LGBTQ movement taking on religious trappings through its rituals


While LGBTQ people have had a high rate of non-affiliation, through their parades, holidays, and other rituals, the community has gradually shifted from a protest movement to a “civil religion” with transcendent elements, according to a study in the social science journal Society (online in April). Danish scholars Stefan Schwarzkopf, Sine Nørholm Just, and Jannick Friis Christensen, studying prominent observances and rituals like pride parades and marches, write that “they echo the religious rituals that can be found in the larger social environment that the LGBTQ+ movement is embedded in, including processions, exuberant carnivals, silent vigils and commemorative litanies.” Robert Bellah and other sociologists typically viewed the LGBTQ movement as a lifestyle enclave, but the authors argue that the whole range of rituals that the community now engages in beyond pride parades “connects their participants to a sphere of transcendent meaning.” Because the movement is said by its proponents to be about social action, the researchers refer to these shared religious practices as taking on the characteristics of a civil religion.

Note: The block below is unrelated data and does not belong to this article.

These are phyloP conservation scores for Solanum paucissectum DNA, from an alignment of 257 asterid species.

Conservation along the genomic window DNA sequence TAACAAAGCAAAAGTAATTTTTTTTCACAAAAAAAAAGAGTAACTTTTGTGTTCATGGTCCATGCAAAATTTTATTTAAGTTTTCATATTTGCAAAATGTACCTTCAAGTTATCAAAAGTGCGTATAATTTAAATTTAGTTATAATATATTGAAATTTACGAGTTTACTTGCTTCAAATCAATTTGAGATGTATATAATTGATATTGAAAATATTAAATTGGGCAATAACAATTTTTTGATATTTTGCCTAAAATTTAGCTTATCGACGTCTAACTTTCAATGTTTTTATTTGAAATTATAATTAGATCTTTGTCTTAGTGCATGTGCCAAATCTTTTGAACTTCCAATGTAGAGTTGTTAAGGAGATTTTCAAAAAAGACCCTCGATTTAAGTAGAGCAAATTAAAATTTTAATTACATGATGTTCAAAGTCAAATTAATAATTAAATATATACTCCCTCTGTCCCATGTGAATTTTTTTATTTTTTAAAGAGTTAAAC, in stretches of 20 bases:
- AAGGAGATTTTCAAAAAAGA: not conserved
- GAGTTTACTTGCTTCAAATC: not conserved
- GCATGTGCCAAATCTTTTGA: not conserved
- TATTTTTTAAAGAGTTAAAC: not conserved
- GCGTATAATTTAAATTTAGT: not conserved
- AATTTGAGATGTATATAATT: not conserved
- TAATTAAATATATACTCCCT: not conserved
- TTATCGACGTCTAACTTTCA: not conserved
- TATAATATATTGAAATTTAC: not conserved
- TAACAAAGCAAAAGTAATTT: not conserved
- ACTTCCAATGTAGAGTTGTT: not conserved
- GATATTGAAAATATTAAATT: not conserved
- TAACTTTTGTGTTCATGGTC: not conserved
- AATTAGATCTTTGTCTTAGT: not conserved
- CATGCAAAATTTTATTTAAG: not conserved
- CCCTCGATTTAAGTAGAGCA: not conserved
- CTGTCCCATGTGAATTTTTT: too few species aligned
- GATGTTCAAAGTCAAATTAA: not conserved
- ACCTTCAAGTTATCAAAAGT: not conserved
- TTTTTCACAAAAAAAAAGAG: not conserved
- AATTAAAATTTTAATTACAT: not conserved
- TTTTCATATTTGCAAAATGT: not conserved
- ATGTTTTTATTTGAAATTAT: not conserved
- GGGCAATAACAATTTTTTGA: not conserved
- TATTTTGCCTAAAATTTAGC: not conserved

Schwarzkopf, Just, and Christensen write that the LGBTQ movement first adopted mainstream Christian rituals and “then symbolically connected them to new transcendent social aims and spheres, namely sacred sites, the commemoration of sacred events, the mourning of the dead, and the eschatological hope for the coming world without oppression.” Elements added more recently to the pride parades, such as the use of music, distinctive costumes, and objects such as the pride flag, have “taken the political character out of pride and replaced it with a religious one.” Critics have said that the pride events have largely been shaped by corporate sponsorship and the commercialization of earlier protests. But the researchers argue that these rituals have emerged spontaneously and “continue to be shape-shifting.” The importance of the “spirited assembly” in the form of the carnival, procession, and vigil, sacred sites (such as the Stonewall Inn, where the gay rights movement took form), and sacred objects (the AIDS quilt) all speak to the “power of the sacred” that is typical of religious rituals that “connect community members to transcendent experiences.” The authors conclude that “it remains to be seen how the movement’s liturgies will adapt to the now widely shared concern over the supposed mainstreaming and gentrification of LGBTQ+ activism.”